“Carlon didn’t carry guns, and the other kid didn’t have a gun either,” Linna says. “Carlon was very safe with guns and knew guns but would only use them to go hunting. He was never violent and didn’t like confrontation.”
Carlon ended up at his deceased grandfather’s home in Fort Hall. On Wednesday morning, he ate breakfast and went for a walk around 8 a.m.
A few hours later, a family member who lived nearby noticed a pack of dogs surrounding something. She yelled at the animals and realized they were attacking a person on the ground, Daniel says.
Fort Hall Police and the FBI were contacted. Daniel was working when he got a call from Carlon’s biological mother.
“She says, ‘Carlon’s gone.’ I replied, ‘Where? Where’d he go?’ She said, ‘No, he’s gone. He’s dead. He got attacked by the neighbor’s dogs — a bunch of them. He’s dead,'” Daniel says through tears.
Daniel jumped in his truck and rushed to the scene of the attack, about 30 to 40 yards from Carlon’s grandfather’s home. Investigators had placed orange cones across the property, each one marking a piece of clothing that had been ripped off Carlon’s body.
“I didn’t even recognize him. He was naked, and his body was just laid out face forward all muddy. I couldn’t even tell it was a body — my son’s body,” Daniel says, breaking down.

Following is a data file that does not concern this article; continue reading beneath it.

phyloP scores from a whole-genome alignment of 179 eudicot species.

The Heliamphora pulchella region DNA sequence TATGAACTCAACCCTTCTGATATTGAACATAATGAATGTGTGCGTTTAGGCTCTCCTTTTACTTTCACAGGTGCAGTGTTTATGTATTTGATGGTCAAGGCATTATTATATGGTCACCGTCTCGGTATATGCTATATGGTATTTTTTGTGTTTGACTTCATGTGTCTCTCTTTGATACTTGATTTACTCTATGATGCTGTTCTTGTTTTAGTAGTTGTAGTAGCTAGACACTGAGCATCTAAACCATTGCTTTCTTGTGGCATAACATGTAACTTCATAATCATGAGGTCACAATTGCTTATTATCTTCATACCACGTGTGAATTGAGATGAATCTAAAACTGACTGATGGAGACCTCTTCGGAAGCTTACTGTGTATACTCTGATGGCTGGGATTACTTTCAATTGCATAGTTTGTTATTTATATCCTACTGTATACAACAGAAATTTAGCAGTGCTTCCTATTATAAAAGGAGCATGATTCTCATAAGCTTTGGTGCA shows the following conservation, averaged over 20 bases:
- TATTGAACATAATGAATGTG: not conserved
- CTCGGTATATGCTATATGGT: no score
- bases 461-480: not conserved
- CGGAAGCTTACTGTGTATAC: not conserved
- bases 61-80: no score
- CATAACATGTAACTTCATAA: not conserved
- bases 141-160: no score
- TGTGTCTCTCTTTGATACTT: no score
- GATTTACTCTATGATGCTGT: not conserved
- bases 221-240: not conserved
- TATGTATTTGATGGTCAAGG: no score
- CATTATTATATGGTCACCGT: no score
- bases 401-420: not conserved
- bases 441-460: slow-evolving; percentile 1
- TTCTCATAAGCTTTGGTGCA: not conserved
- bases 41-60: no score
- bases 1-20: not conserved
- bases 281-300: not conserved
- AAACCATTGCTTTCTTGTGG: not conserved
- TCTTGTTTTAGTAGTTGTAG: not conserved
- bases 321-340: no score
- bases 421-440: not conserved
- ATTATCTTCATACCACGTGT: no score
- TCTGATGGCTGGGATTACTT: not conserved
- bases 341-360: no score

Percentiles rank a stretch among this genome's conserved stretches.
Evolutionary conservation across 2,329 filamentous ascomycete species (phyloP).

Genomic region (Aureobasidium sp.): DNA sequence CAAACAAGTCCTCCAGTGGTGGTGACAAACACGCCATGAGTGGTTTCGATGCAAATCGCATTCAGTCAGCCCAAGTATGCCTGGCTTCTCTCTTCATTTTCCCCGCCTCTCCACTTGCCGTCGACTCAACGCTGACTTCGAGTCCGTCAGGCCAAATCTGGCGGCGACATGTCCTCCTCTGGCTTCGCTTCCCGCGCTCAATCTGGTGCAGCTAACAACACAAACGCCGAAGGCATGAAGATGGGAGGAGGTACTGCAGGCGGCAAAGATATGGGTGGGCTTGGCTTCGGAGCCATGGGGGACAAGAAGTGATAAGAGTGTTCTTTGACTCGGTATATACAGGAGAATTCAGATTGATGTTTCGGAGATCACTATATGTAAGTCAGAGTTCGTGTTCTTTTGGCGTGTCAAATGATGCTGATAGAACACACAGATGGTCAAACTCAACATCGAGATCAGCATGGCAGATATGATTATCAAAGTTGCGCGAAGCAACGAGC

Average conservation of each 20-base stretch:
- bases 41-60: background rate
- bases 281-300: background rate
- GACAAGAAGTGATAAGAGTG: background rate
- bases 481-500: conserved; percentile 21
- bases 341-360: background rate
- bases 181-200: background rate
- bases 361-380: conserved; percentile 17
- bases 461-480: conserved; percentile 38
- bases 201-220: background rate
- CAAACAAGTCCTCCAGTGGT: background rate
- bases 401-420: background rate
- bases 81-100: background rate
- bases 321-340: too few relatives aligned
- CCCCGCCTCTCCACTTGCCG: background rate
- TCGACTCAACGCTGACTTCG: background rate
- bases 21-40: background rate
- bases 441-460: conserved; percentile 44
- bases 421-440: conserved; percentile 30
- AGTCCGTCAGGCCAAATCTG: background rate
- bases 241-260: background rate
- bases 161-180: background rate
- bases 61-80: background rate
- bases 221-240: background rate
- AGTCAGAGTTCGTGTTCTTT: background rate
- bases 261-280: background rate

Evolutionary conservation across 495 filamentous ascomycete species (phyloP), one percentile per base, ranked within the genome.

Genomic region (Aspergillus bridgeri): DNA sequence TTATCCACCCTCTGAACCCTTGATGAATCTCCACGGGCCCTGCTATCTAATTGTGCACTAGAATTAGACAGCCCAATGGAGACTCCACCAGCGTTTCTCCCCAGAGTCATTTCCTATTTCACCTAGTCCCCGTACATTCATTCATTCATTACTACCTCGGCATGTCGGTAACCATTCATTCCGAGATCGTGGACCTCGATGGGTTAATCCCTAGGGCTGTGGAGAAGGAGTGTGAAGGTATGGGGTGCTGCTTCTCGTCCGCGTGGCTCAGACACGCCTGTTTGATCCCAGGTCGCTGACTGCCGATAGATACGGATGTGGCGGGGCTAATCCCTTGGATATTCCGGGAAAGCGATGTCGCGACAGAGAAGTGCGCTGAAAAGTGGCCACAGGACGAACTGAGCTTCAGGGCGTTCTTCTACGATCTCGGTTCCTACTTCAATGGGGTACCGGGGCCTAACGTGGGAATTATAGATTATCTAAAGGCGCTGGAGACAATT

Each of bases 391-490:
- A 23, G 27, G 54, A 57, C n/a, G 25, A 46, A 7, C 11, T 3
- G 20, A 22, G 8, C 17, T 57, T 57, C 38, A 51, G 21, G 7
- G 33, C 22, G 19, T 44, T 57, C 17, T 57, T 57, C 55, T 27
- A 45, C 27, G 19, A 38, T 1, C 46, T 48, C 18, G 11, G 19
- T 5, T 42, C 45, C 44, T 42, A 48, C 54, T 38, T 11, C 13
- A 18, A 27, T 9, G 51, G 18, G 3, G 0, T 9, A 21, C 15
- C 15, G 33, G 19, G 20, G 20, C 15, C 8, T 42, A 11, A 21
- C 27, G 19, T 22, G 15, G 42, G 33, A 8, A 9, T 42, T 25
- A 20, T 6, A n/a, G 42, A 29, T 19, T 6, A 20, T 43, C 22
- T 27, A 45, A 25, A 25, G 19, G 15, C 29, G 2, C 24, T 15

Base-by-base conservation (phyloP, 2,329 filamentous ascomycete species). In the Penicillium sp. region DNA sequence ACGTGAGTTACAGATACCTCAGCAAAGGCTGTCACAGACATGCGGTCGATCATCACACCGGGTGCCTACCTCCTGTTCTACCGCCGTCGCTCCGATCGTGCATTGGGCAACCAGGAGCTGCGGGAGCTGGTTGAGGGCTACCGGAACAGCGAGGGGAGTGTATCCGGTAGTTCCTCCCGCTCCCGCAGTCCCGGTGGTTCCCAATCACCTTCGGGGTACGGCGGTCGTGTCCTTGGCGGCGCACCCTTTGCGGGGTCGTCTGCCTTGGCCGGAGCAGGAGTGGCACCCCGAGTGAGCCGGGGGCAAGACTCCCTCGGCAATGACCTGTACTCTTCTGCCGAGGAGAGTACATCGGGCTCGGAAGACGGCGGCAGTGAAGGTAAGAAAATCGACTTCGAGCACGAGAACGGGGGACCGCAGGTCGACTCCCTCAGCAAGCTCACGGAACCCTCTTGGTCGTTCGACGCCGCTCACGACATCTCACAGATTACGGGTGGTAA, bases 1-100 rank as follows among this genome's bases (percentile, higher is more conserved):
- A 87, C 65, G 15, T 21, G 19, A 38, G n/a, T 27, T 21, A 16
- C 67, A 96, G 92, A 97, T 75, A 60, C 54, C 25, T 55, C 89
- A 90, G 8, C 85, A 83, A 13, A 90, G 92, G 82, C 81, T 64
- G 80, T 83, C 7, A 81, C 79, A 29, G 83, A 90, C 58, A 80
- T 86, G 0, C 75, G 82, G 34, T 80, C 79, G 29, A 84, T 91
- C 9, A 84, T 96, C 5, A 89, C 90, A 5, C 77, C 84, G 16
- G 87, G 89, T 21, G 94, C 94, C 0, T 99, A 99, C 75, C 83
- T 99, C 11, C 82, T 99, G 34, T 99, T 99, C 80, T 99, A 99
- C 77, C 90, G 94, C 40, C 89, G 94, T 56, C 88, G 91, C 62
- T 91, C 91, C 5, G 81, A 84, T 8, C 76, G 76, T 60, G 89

Shoshone Bannock Tribes Fish and Game Department euthanized the wild dogs. There were 12 animals involved, according to Daniel and Linna, and the FBI is investigating the attack.
“Looking at my son, you could tell he fought. He had bruises on his hands and swollen knuckles. I know he had to have hit and punched,” Linna says. “And as far away from the house as he was, even if he was screaming, nobody could have heard him.”
‘We love him’
Carlon’s parents hope by speaking out, the public sees another side of their son – not a criminal in a mugshot but a young man who had his whole life ahead of him tragically cut short in a horrific attack.
“I would take his place in a heartbeat. Since I can’t, I promised I’d clear his name and let everyone know who Carlon really is,” Linna says. “Nobody deserves to die the way he did. We love him, and he will be missed by so many.”
A viewing for Carlon was held Sunday and he will be buried Tuesday. A GoFundMe account has been established to help pay for funeral and other expenses.
Since he passed, Carlon’s siblings have written down memories. One brother recalls a time when Carlon was consoling him following the death of a loved one. His words then are more poignant now:
“Notice how it rains when someone passes. That’s nature’s way of washing the footprints they left on this earth but the two places it can’t wash are your home and your heart. The only thing that can do that is your tears. So don’t cry because they’re ok now.”
Our attorneys tell us we need to put this disclaimer in stories involving fundraisers: EastIdahoNews.com does not assure that the money deposited to the account will be applied for the benefit of the persons named as beneficiaries.